Economy / 28 October 2019, 11:30am / Siphelele Dludla
JOHANNESBURG - All eyes will be on Finance Minister Tito Mboweni this week as he outlines the country’s new economic growth trajectory and measures when he tables his medium-term budget policy statement (MTBPS).
The MTBPS plays a critical role in the overall budget process, as it sets out the policy framework for the upcoming Budget and provides the country an update on the National Treasury’s assessment of the current economic climate and outlook.
As a statement of government policy, the MTBPS will assess and explain the trade-offs and choices that must be made to ensure a stable, balanced and sustainable economic growth.
Top among Mboweni’s priorities would be presenting his final economic recovery plan and announce further steps to bail out financially distressed state-owned enterprises, especially Eskom.
Eskom’s spiralling debt has been cited as the biggest threat to economic stability and credit rating status, thus the government has proposed to unbundle the power utility into three units to immediately halt its financial and operational collapse.
Mboweni’s economic strategy, which proposes an independent transmission company and private equity partners for debt-ridden national carrier SAA, has found favour in both the Cabinet and ANC NEC, and has the backing of President Cyril Ramaphosa.
The country’s fiscal metrics have deteriorated on weak growth, revenue shortfalls and increased spending pressures.
The weaker than expected gross domestic product (GDP) growth outcome forecast below 1 percent, the accompanying revenue under performance and increased spending pressures, are projected to yield a consolidated budget deficit of 6.1percent of GDP, instead of the 4.5percent deficit forecast in the 2019 Budget.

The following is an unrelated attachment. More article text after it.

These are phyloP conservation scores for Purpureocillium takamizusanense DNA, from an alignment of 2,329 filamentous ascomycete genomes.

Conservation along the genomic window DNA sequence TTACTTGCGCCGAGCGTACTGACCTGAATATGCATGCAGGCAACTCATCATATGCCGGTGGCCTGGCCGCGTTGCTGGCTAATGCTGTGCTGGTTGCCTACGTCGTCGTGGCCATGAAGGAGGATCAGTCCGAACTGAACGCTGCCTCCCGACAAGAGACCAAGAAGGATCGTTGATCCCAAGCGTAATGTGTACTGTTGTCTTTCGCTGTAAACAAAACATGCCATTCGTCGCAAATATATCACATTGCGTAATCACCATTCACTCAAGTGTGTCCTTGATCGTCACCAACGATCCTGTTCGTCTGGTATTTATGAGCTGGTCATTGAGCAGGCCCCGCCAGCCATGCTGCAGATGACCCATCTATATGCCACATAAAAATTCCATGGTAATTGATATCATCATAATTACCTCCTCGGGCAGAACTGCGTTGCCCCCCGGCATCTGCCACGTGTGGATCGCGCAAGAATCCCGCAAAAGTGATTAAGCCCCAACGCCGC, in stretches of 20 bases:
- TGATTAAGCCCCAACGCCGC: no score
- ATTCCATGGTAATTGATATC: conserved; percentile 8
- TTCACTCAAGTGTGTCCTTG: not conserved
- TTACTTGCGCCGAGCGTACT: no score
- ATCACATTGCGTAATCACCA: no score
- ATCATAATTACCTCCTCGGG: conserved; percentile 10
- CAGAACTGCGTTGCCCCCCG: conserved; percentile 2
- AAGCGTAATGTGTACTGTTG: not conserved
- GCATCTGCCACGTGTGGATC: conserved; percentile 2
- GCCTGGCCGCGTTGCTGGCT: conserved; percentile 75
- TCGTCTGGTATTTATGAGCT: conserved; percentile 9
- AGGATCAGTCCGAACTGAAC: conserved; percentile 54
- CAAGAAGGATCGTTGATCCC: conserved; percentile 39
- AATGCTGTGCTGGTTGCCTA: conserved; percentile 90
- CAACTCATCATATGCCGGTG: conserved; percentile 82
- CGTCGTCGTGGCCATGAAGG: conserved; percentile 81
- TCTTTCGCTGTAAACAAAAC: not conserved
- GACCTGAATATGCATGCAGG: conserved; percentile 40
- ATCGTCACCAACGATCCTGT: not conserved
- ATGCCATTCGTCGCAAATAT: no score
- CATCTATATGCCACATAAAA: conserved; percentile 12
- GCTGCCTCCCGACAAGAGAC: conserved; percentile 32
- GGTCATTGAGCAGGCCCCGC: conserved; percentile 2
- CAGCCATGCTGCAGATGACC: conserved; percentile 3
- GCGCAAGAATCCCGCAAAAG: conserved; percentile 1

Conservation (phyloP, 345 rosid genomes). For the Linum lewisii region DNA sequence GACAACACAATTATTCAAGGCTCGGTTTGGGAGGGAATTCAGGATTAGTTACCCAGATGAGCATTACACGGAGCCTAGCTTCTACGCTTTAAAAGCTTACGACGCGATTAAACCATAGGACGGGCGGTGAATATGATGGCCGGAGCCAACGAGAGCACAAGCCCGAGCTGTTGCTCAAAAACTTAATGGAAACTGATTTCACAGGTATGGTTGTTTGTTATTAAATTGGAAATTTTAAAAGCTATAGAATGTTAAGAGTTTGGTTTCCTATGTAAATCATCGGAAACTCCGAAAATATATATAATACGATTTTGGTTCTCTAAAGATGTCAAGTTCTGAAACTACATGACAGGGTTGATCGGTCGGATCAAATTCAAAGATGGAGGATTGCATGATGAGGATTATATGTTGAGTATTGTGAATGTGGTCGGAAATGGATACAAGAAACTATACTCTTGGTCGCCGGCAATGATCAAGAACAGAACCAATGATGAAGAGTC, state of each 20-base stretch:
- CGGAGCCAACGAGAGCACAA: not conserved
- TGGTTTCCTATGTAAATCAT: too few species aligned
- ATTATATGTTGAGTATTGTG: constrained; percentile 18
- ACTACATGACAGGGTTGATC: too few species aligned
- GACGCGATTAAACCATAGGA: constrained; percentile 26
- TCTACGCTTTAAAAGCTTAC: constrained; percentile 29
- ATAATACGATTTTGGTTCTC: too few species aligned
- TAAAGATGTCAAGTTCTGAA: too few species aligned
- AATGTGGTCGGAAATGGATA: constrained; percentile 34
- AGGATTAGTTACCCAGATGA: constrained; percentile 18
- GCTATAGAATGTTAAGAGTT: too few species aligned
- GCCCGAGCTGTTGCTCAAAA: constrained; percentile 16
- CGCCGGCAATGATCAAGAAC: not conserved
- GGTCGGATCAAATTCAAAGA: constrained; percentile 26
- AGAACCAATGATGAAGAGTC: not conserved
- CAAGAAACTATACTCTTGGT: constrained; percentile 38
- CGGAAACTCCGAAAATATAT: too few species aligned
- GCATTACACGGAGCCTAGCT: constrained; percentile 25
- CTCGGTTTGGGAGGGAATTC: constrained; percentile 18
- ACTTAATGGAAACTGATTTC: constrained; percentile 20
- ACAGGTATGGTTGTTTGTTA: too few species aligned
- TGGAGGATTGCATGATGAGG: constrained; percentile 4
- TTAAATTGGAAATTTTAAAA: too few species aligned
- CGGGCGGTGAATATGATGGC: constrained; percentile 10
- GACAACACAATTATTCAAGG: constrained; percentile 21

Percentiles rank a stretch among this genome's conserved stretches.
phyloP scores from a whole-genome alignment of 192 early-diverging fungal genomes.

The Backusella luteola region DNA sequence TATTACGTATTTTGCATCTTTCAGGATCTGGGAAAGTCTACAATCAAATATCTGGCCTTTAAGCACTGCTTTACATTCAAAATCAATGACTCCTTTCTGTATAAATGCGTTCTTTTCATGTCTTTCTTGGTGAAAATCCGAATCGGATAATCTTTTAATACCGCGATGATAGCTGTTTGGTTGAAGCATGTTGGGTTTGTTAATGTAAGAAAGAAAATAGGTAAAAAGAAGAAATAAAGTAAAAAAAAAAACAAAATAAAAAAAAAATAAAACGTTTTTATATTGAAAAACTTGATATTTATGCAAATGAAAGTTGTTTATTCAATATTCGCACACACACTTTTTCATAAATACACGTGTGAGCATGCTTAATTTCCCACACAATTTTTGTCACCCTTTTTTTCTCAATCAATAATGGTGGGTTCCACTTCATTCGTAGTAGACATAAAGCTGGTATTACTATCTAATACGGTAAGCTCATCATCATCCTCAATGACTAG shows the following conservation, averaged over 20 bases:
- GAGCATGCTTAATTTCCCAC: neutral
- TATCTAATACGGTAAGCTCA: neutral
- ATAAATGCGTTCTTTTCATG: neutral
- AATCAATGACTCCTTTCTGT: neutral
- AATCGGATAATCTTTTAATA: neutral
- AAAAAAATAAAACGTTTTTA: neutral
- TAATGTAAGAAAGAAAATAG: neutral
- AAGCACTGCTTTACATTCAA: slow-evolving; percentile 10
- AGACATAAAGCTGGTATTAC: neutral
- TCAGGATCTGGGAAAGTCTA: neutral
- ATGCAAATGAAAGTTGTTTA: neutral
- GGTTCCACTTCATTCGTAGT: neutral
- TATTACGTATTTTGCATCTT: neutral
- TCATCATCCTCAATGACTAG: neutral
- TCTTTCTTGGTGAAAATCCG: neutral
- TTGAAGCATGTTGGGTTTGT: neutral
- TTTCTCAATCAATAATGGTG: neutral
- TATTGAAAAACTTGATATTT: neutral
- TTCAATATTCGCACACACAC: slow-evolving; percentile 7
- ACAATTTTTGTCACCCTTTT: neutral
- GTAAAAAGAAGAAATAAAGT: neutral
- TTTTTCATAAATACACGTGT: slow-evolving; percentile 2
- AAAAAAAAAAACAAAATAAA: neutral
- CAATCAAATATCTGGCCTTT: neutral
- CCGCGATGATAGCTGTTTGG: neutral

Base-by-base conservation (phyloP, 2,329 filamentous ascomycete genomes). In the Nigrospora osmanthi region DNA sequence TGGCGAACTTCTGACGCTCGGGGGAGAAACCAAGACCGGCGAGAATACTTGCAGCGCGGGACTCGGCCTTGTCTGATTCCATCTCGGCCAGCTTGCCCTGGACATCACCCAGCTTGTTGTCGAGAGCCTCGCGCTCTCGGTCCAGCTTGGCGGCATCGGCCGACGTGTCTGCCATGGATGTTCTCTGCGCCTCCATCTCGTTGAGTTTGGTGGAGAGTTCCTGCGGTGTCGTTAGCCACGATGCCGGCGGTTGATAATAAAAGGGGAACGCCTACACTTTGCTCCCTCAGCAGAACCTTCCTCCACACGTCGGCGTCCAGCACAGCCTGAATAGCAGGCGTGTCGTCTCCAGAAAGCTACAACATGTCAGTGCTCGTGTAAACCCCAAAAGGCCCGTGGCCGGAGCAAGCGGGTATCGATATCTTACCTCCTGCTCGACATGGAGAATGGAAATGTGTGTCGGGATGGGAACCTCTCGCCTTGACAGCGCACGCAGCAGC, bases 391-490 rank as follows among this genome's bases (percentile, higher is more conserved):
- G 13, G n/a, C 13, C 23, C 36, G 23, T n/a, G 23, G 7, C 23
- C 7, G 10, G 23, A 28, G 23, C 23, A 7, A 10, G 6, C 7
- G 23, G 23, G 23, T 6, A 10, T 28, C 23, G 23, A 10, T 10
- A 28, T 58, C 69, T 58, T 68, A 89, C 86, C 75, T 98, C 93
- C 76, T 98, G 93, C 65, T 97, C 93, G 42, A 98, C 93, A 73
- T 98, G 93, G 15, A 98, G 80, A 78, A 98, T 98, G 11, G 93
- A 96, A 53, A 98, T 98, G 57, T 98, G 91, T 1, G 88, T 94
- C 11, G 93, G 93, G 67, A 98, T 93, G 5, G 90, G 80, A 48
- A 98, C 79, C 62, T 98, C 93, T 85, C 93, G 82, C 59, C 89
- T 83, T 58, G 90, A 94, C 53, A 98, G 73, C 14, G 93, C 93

The SA Revenue Service recently said it expects a net collection deficit of R14.5billion compared to the 2018/19 target, or a R57.3bn deficit compared to the 2018/19 Budget target.
Debt levels are seen to tip 60percent of GDP versus the 56.2percent National Treasury forecast, leaving little room for the maverick finance minister to manoeuvre.
This is in light of the weakest business confidence in 20 years and trade surplus forecast to have narrowed to R2bn from R6.8bn in August on lower exports.
Thus, key to Mboweni’s message on Wednesday will be concrete plans to curb expenditure, particularly given the weak nominal GDP growth as well as the increased dependence of state-owned enterprises on the fiscus.
Business and economists all agree that an urgent action plan is required to stimulate economic growth.
Managing director of Business Partners Limited, Ben Bierman, said the government had the opportunity to restore confidence in its ability to stimulate economic growth.
“A decisive plan of action to establish a more conducive business environment and concerted execution is, therefore, critical to improve confidence, stimulate investment and drive accelerated economic growth,” Bierman said.
“Many business owners will be eager to see what the government plans to do and action to shape the environment to be more conducive to business growth.”
“In addition to this, we’ve got to start looking to create a more labour-friendly environment for SMEs, as there are simply too many examples of labour laws that filter down from big business negotiating with bargaining councils which then negatively impact SMEs and their sustainability.”
Moody’s Investor Services would be watching Mboweni’s budget with a keen eye as it has recommended economic reforms for the country to maintain its debt at investment grade on the November 1 credit rating review.
Investec economist Lara Hodes Hodes said that business and investor confidence would improve as a result, driving a private investment led increase in economic growth.
“Fiscal space for further policy stimulus has been eroded. As such, a significant and sustainable lift in economic growth is largely reliant on the effective execution of structural reforms and the enhancement of policy certainty,” she said.